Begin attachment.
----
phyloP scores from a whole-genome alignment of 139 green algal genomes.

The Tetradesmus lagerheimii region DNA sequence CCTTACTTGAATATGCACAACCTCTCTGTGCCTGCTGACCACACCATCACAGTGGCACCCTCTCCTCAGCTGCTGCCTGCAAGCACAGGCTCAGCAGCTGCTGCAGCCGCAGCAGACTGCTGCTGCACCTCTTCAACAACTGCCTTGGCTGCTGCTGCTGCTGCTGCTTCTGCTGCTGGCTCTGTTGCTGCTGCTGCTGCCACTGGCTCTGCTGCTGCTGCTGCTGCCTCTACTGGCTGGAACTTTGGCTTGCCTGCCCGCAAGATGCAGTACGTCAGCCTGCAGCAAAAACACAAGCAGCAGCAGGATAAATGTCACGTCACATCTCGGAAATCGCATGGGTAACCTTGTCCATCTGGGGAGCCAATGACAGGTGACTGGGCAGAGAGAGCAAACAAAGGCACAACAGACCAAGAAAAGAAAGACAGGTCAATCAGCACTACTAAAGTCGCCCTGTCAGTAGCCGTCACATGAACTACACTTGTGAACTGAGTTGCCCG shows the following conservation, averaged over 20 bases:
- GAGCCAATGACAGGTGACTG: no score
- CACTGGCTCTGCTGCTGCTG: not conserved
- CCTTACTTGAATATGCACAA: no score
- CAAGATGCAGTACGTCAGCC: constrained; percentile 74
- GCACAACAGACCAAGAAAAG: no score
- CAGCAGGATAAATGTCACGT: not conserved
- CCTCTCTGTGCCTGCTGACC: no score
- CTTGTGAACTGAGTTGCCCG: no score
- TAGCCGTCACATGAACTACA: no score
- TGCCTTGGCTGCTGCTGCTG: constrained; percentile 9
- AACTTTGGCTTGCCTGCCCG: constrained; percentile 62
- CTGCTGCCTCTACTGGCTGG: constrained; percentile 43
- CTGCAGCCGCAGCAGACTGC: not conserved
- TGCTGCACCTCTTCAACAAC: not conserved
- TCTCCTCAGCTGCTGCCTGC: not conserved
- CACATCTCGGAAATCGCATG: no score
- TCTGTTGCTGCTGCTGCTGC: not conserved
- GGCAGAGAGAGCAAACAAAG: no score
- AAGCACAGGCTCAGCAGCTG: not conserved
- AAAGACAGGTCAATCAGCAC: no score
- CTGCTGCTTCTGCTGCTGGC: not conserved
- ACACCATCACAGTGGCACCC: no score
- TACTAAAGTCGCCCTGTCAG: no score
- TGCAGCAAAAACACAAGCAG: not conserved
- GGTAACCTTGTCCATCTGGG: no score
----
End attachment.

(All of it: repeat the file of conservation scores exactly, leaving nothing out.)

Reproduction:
phyloP scores from a whole-genome alignment of 139 green algal genomes.

The Tetradesmus lagerheimii region DNA sequence CCTTACTTGAATATGCACAACCTCTCTGTGCCTGCTGACCACACCATCACAGTGGCACCCTCTCCTCAGCTGCTGCCTGCAAGCACAGGCTCAGCAGCTGCTGCAGCCGCAGCAGACTGCTGCTGCACCTCTTCAACAACTGCCTTGGCTGCTGCTGCTGCTGCTGCTTCTGCTGCTGGCTCTGTTGCTGCTGCTGCTGCCACTGGCTCTGCTGCTGCTGCTGCTGCCTCTACTGGCTGGAACTTTGGCTTGCCTGCCCGCAAGATGCAGTACGTCAGCCTGCAGCAAAAACACAAGCAGCAGCAGGATAAATGTCACGTCACATCTCGGAAATCGCATGGGTAACCTTGTCCATCTGGGGAGCCAATGACAGGTGACTGGGCAGAGAGAGCAAACAAAGGCACAACAGACCAAGAAAAGAAAGACAGGTCAATCAGCACTACTAAAGTCGCCCTGTCAGTAGCCGTCACATGAACTACACTTGTGAACTGAGTTGCCCG shows the following conservation, averaged over 20 bases:
- GAGCCAATGACAGGTGACTG: no score
- CACTGGCTCTGCTGCTGCTG: not conserved
- CCTTACTTGAATATGCACAA: no score
- CAAGATGCAGTACGTCAGCC: constrained; percentile 74
- GCACAACAGACCAAGAAAAG: no score
- CAGCAGGATAAATGTCACGT: not conserved
- CCTCTCTGTGCCTGCTGACC: no score
- CTTGTGAACTGAGTTGCCCG: no score
- TAGCCGTCACATGAACTACA: no score
- TGCCTTGGCTGCTGCTGCTG: constrained; percentile 9
- AACTTTGGCTTGCCTGCCCG: constrained; percentile 62
- CTGCTGCCTCTACTGGCTGG: constrained; percentile 43
- CTGCAGCCGCAGCAGACTGC: not conserved
- TGCTGCACCTCTTCAACAAC: not conserved
- TCTCCTCAGCTGCTGCCTGC: not conserved
- CACATCTCGGAAATCGCATG: no score
- TCTGTTGCTGCTGCTGCTGC: not conserved
- GGCAGAGAGAGCAAACAAAG: no score
- AAGCACAGGCTCAGCAGCTG: not conserved
- AAAGACAGGTCAATCAGCAC: no score
- CTGCTGCTTCTGCTGCTGGC: not conserved
- ACACCATCACAGTGGCACCC: no score
- TACTAAAGTCGCCCTGTCAG: no score
- TGCAGCAAAAACACAAGCAG: not conserved
- GGTAACCTTGTCCATCTGGG: no score